Spectral features introduced by instrumental chromaticity of radio interferometers have the potential to negatively impact the ability to perform Epoch of Reionisation and Cosmic Dawn (EoR/CD) science. We describe instrument calibration choices that influence the spectral characteristics of the science data, and assess their impact on EoR/CD statistical and tomographic experiments. Principally, we consider the intrinsic spectral response of the antennas, embedded within a complete frequency-dependent primary beam response, and instrument sampling. The analysis is applied to the proposed SKA1-Low EoR/CD experiments. We provide tolerances on the smoothness of the SKA station primary beam bandpass, to meet the scientific goals of statistical and tomographic (imaging) of EoR/CD programs. Two calibration strategies are tested: (1) fitting of each fine channel independently, and (2) fitting of an nth-order polynomial for each ~ 1 MHz coarse channel with (n+1)th-order residuals (n = 2, 3, 4). Strategy (1) leads to uncorrelated power in the 2D power spectrum proportional to the thermal noise power, thereby reducing the overall sensitivity. Strategy (2) leads to correlated residuals from the fitting, and residual signal power with (n+1)th-order curvature. For the residual power to be less than the thermal noise, the fractional amplitude of a fourth-order term in the bandpass across a single coarse channel must be < 2.5% (50 MHz), < 0.5% (150 MHz), < 0.8% (200 MHz). The tomographic experiment places constraints on phase residuals in the bandpass. We find that the root-mean-square variability over all stations of the change in phase across any fine channel (4.578 kHz) should not exceed 0.2 degrees.
Noise considerations for experiments that aim to statistically estimate the 21 cm signal from high redshift neutral hydrogen during the Epoch of Reionisation (EoR) using interferometric data are typically computed assuming a tracked observation, where the telescope pointing centre and instrument phase centre are the same over the observation. Current low frequency interferometers use aperture arrays of fixed dipoles, which are steered electronically on the sky, and have different properties to mechanically-steered single apertures, such as reduced sensitivity away from zenith, and discrete pointing positions on the sky. These properties encourage the use of two additional observing modes: (1) zenith drift, where the pointing centre remains fixed at the zenith, and the phase centre tracks the sky, and (2) drift + shift, a hybrid mode where the telescope uses discrete pointing centres, and the sky drifts during each fixed pointing. These three observing modes view the sky differently, and therefore yield different uncertainties in the power spectrum according to the balance of radiometric noise and cosmic variance. The coherence of measurements made by the instrument in these modes dictates the optimal reduction in thermal noise by combination of coherent modes, and the reduction in cosmic variance by combination of incoherent modes (views of different patches of the sky). Along with calibration and instrument stability considerations, the balance between these noise components provides one measure for the utility of these three modes for measuring a statistical signature of the EoR signal. We provide a general framework for estimating the uncertainty in the power spectrum for a given observing mode, telescope beam shape, and interferometer antenna distribution. We then apply this framework to the Murchison Widefield Array (MWA) using an analysis of the two-dimensional (2D) and one-dimensional (1D) power spectra for 900 hours of observing. We demonstrate that zenith drift scans can yield marginally lower uncertainty in the signal power compared with tracked scans for the MWA EoR experiment, and that moderately higher signal-to-noise ratio (S/N) estimates of the amplitude (3%) and slope (1%) of the 1D power spectrum are accessible, translating directly into a reduction in the required observing time to reach the same estimation precision. We find that the additional sensitivity of pointing at zenith, and the reduction in cosmic variance available with a zenith drift scan, makes this an attractive observing mode for current and future arrays.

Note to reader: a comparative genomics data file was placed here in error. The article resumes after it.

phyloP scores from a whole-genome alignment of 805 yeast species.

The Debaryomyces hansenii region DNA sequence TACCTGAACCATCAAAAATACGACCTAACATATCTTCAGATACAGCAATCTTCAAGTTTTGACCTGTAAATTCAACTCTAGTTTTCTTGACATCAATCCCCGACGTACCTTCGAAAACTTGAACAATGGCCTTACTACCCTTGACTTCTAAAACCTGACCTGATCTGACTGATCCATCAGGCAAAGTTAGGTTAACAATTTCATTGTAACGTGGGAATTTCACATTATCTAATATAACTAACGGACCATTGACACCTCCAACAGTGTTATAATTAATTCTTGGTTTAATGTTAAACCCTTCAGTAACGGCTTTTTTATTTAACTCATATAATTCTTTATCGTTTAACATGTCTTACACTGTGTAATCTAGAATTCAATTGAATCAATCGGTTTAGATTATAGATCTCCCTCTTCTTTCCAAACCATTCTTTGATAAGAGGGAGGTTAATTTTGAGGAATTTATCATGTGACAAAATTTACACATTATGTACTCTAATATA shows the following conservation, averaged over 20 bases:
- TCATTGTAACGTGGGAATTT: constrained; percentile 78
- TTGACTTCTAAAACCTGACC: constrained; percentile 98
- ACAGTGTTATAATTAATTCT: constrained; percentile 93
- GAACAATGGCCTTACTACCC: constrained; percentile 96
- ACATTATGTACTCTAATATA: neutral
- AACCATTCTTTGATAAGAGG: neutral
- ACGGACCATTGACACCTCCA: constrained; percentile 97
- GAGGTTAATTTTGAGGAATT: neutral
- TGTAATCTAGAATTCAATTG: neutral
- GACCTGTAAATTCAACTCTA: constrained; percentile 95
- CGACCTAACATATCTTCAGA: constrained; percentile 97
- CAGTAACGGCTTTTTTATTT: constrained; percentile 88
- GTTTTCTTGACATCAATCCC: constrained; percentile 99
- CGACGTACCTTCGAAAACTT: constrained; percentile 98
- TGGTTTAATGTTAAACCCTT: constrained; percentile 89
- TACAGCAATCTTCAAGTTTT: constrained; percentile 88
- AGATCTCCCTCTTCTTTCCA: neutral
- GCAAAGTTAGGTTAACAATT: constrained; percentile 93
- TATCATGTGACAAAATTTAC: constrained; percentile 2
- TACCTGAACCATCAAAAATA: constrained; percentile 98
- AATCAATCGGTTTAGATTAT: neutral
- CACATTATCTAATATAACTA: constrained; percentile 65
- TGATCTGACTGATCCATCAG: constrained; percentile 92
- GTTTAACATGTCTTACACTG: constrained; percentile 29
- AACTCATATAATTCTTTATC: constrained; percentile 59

The detection of sources in interferometric radio data typically relies on extracting information from images, formed by Fourier transform of the underlying visibility dataset, and CLEANed of contaminating sidelobes through iterative deconvolution. Variable and transient radio sources span a large range of variability timescales, and their study has the potential to enhance our knowledge of the dynamic universe. Their detection and classification involve large data rates and non-stationary PSFs, commensal observing programs and ambitious science goals, and will demand a paradigm shift in the deployment of next-generation instruments. Optimal source detection and classification in real time requires efficient and automated algorithms. On short time-scales variability can be probed with an optimal matched filter detector applied directly to the visibility dataset. This paper shows the design of such a detector, and some preliminary detection performance results.